Writing my book The Calling: Why Healthcare Is So Special was a journey. The original concept of the book was that leadership is an inside job. This means that the better our “insides” (emotions and thoughts) are working, the better the external outcomes will be.
I presented the talk “Leadership Is an Inside Job” at a large leadership session for TriHealth in Cincinnati, Ohio, on November 6, 2019. Afterward, TriHealth President/CEO Mark Clement was very complimentary about the message. What changed while writing the book was the COVID-19 pandemic. It threw the world into turmoil. Healthcare was hugely impacted. As a result, the book became more of a hybrid. I did not want to lose the message of leadership as an inside job; in fact, the pandemic added to that need with the focus it brought to self-care. However, I also wanted the book to be helpful to people in moving through the pandemic, which is why a large part of it shares replenishers.
To not lose the original concept, the book’s early chapters covered characteristics that are barriers to someone’s being the best they can be. I am a big fan of The Four Agreements by Don Miguel Ruiz. The fourth agreement is “Always do your best.” When I write about being the best you can be, that is exactly what it means. With my books, I do the best I can, fully knowing that many people are much better writers than me. All my material comes from everyday life: talking with and being with people and reading material others have written.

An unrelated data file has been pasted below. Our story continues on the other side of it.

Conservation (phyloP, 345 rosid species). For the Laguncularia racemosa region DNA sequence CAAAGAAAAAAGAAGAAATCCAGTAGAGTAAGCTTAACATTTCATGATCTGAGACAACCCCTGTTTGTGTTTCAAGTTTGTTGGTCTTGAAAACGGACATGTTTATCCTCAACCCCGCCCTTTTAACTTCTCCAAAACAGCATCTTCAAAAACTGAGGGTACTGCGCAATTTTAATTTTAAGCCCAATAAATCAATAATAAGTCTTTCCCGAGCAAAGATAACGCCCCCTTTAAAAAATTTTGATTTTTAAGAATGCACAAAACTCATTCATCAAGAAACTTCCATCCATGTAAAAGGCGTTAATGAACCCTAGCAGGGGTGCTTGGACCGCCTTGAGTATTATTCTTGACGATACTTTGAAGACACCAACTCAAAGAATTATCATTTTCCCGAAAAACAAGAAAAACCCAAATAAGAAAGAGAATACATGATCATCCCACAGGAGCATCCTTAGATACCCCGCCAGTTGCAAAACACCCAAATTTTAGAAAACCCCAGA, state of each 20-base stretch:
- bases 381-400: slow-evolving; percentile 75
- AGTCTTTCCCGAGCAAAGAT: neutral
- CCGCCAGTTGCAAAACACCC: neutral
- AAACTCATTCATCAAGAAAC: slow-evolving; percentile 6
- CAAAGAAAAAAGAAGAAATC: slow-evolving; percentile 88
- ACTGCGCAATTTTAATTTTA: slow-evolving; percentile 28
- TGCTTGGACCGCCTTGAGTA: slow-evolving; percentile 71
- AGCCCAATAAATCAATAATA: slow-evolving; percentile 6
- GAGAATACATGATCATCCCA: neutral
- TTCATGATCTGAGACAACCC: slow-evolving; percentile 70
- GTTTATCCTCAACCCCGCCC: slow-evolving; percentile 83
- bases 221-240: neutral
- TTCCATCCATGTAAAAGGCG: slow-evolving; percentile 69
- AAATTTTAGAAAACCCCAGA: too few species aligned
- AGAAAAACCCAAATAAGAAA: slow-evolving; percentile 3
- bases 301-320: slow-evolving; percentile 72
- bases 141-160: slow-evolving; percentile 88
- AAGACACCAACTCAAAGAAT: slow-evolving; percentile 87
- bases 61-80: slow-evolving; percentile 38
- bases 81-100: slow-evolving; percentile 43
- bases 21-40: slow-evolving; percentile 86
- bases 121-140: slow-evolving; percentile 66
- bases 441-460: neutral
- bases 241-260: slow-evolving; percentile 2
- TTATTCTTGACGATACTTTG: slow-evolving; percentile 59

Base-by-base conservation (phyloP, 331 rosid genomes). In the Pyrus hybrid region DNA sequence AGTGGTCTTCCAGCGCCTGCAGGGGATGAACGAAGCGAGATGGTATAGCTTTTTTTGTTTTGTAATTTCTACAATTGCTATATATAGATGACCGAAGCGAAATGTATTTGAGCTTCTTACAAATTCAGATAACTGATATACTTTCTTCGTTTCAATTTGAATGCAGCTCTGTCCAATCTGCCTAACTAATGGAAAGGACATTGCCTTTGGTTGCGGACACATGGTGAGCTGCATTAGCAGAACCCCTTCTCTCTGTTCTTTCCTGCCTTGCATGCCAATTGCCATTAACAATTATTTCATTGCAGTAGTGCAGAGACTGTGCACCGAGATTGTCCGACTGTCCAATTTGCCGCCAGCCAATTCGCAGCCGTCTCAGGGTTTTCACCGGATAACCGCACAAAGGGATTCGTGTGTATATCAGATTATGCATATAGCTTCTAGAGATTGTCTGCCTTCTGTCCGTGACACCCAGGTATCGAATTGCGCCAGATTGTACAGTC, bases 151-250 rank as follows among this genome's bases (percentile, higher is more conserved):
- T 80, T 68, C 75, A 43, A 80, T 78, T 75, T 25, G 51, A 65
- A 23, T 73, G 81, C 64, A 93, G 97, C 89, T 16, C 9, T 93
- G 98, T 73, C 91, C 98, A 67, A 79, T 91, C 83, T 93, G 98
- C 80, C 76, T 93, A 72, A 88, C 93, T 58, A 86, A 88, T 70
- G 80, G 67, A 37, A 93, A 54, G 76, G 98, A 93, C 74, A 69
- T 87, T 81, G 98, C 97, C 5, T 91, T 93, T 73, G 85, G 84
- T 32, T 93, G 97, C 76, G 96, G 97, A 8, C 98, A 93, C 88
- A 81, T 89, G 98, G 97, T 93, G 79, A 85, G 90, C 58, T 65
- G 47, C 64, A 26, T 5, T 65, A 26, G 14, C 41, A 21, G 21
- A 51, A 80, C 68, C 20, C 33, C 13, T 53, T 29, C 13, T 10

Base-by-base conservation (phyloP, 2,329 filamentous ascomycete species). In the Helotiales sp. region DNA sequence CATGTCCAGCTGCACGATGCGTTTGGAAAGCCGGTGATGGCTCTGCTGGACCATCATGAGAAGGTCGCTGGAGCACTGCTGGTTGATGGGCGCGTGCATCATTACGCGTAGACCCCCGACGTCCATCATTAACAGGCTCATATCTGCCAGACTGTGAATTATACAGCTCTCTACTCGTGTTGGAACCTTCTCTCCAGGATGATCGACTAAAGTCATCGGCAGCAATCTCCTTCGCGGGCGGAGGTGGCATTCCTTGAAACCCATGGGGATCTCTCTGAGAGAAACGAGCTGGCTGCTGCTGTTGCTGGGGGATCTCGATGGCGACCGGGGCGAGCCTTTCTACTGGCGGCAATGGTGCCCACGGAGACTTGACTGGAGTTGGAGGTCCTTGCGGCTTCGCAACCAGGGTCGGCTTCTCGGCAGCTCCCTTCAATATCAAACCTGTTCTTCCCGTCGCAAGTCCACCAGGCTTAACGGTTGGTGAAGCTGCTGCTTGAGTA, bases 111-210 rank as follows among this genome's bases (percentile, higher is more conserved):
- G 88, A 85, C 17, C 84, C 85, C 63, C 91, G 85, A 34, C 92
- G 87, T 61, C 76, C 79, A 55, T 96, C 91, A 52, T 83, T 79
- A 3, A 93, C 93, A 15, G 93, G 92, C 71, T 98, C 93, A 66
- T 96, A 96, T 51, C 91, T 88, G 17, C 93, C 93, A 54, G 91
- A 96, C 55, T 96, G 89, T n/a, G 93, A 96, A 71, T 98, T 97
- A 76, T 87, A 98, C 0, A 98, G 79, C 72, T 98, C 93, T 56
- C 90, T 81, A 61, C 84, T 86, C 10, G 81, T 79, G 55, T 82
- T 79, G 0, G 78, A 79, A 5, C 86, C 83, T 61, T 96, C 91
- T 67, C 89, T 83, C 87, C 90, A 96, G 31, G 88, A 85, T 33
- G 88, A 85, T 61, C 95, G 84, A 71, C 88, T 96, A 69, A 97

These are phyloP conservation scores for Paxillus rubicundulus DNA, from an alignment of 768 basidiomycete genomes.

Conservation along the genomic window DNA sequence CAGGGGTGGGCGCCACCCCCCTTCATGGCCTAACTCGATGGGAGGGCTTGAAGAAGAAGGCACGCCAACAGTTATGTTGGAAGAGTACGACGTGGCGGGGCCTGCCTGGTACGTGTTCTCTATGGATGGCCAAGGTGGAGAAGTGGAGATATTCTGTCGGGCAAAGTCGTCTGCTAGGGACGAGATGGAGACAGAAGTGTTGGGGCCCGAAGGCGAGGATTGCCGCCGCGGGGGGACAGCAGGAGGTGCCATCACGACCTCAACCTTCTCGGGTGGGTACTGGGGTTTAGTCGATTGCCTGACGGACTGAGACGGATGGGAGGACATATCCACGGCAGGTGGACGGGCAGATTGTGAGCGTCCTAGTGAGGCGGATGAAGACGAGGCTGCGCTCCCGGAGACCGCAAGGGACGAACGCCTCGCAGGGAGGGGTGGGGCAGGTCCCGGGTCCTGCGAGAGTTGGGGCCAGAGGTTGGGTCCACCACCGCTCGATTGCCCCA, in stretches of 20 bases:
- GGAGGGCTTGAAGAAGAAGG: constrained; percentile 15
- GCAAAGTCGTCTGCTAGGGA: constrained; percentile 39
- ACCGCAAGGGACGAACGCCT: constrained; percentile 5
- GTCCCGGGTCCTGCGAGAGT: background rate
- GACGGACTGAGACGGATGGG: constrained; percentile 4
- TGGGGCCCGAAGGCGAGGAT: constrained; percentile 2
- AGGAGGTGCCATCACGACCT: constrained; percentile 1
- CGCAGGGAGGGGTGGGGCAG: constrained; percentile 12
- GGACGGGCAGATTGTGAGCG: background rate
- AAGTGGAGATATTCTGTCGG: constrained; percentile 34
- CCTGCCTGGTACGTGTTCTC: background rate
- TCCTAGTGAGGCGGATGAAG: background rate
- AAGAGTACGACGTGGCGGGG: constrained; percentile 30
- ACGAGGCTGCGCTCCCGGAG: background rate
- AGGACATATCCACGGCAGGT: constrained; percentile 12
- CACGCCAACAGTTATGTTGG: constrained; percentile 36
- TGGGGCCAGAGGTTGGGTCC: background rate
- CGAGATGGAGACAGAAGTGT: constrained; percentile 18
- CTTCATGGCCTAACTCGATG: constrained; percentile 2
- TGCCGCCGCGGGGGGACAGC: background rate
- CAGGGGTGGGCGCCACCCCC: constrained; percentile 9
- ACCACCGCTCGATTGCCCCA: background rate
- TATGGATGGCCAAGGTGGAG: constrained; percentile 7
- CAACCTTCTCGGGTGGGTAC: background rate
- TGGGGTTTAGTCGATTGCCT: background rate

Someone recently described an individual as being eaten up by envy. This brought me back to the issue of leadership and the fact that all self-development is an inside job. Life is often about getting rid of things more than getting things. What do we want to get rid of? Thoughts, emotions, and actions that keep us from being the best we can be.
It is my observation that people tend to not get rid of what is often an unhealthy characteristic until the pain of the characteristic is just not worth whatever “joy” we’re getting from it. Envy is one of the seven deadly sins. (The other six are pride, greed, wrath, lust, gluttony, and sloth.) As a noun, envy is a feeling of being discontented or resentful by someone else’s possessions, qualities, lifestyle, or luck. As a verb, it’s a desire to have what someone else has.
In The Calling, I write that people often do not achieve what they would like due to emotions like blame, rationalization, denial, etc., as well as not being skilled to the point needed in the role. We can add envy to this list. What is great is that all of these issues are fixable. Some people feel envy can be a “good” emotion in that it may motivate a person to adjust their action to achieve the outcome they covet. My experience is that envy harms relationships and eventually leads to one’s own pain. The person who is eaten up with envy will not say, “Oh, it is just me being envious.” Instead they may degrade the other person. If someone cannot bring themselves up, they can turn to putting others down. Gossip is a product of envy. Also, envy can lead to not taking needed action. For example, one may think, That person’s only reason for success is luck or The person did not work for what they have. Even if this is true, or partially true, that thinking can keep someone from taking their own action.